I undertook the typical life in France with kids annual treat of buying school supplies for la Rentrée yesterday, eldest strongly in tow.
Last year I was spared this mega chore because his school had thoughtfully subscribed to Scoleo.fr where the teachers give a list of supplies to the website and parents can log on and get the whole load bought and delivered in the twinkle of an eye. Sadly, my eldest has had to change schools and the teachers at his present one can't be fagged to budge from their usual habit of yelling 'Same as last year!' to the Vie Scolaire team as they rush out the door for the summer holidays. Vie Scolaire then just photocopy the right year's list and send it out to parents. Of course, they could post the list online themselves, but habits die hard in l'education national... There seems to be scant regard to consider the cost of stamps in all this...
It took 3 hours, 5 shops, and quite a bit of hanging about. It didn't help that I had to replace the phone my eldest had lost in the summer (while at his dad's), and the paperwork for that always takes a while. We were also doing the weekly shop in Carrouf, but what with the need for indoor sports shoes, outdoor sports shoes, an Eastpak bag ('€48 but it's got a 30yr warranty, mummy. Pleeeeease!'. 'And I'm sure you'll test it out, son'...) all from different shops because of the prices, I was greatly in need of my evening swim and glass of chilled rosé at the end of it.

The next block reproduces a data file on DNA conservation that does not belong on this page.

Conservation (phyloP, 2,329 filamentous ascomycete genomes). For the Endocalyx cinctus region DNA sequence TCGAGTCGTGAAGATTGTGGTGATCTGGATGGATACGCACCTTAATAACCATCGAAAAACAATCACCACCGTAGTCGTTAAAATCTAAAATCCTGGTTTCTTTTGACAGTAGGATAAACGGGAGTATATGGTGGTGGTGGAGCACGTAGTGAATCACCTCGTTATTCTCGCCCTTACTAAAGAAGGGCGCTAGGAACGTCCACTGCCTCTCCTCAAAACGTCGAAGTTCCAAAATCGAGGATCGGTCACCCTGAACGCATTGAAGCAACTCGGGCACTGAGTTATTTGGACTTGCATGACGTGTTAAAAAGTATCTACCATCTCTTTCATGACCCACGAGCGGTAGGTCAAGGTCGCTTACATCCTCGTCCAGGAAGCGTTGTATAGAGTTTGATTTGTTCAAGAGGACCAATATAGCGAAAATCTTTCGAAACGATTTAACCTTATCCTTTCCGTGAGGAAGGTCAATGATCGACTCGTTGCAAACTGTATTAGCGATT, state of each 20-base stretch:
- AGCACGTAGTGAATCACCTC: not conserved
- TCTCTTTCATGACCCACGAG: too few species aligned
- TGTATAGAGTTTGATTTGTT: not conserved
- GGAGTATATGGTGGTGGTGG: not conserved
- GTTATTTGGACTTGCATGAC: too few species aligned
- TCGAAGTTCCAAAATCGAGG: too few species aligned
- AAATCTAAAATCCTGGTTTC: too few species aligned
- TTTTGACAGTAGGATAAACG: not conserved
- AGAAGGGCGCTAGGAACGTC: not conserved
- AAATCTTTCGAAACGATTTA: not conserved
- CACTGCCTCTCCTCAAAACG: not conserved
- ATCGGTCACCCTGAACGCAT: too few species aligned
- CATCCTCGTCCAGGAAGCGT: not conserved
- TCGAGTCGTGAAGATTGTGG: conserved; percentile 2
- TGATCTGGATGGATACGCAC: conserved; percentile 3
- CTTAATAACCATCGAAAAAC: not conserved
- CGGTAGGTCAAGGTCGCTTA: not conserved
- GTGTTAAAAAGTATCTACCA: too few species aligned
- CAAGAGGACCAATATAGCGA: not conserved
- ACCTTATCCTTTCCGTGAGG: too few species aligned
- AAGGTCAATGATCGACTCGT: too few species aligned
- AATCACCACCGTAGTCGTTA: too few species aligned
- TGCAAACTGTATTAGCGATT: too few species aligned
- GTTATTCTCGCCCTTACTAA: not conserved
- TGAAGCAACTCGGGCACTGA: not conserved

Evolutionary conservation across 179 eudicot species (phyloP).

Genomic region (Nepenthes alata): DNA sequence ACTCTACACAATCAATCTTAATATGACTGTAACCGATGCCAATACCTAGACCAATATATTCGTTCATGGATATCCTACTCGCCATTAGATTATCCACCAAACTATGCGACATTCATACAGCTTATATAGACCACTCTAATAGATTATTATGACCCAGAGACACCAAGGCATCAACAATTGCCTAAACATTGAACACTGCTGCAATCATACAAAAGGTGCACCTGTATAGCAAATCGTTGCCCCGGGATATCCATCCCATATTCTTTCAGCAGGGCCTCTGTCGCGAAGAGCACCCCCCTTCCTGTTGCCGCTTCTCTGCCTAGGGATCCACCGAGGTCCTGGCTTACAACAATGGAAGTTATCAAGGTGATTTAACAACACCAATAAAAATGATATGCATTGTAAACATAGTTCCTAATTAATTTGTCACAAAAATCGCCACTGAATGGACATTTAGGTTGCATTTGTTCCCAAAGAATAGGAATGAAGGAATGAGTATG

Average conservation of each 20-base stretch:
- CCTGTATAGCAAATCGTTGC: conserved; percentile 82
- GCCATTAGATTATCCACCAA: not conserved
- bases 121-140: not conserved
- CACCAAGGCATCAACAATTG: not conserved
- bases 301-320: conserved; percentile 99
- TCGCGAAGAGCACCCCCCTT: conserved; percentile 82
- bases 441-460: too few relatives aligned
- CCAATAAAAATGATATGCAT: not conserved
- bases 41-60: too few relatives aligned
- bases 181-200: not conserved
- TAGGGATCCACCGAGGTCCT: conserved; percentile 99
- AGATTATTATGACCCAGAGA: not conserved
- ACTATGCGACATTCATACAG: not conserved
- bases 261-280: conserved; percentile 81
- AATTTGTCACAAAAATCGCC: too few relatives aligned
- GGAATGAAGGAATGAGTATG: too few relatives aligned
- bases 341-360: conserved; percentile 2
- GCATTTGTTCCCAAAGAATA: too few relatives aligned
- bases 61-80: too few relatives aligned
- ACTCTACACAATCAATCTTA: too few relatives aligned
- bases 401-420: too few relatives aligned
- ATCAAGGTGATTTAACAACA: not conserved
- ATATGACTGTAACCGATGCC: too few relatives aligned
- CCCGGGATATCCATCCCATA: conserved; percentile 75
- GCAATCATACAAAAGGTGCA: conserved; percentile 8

It could have been worse, though. I learned a few years ago that the list of supplies by subject is a total nightmare because you have to keep counting up the total number of the same items required. I now put it all in a spreadsheet so the totals are immediately visible - large-squared writing books, 96 pages: 8.
Anyway, that particular chore is over for this year, for my eldest at least, although I'm sure more demands will come in at the beginning of term, and my youngest will have a small list too once he goes back to school. At least they don't have to wear a uniform. One must be thankful for small mercies!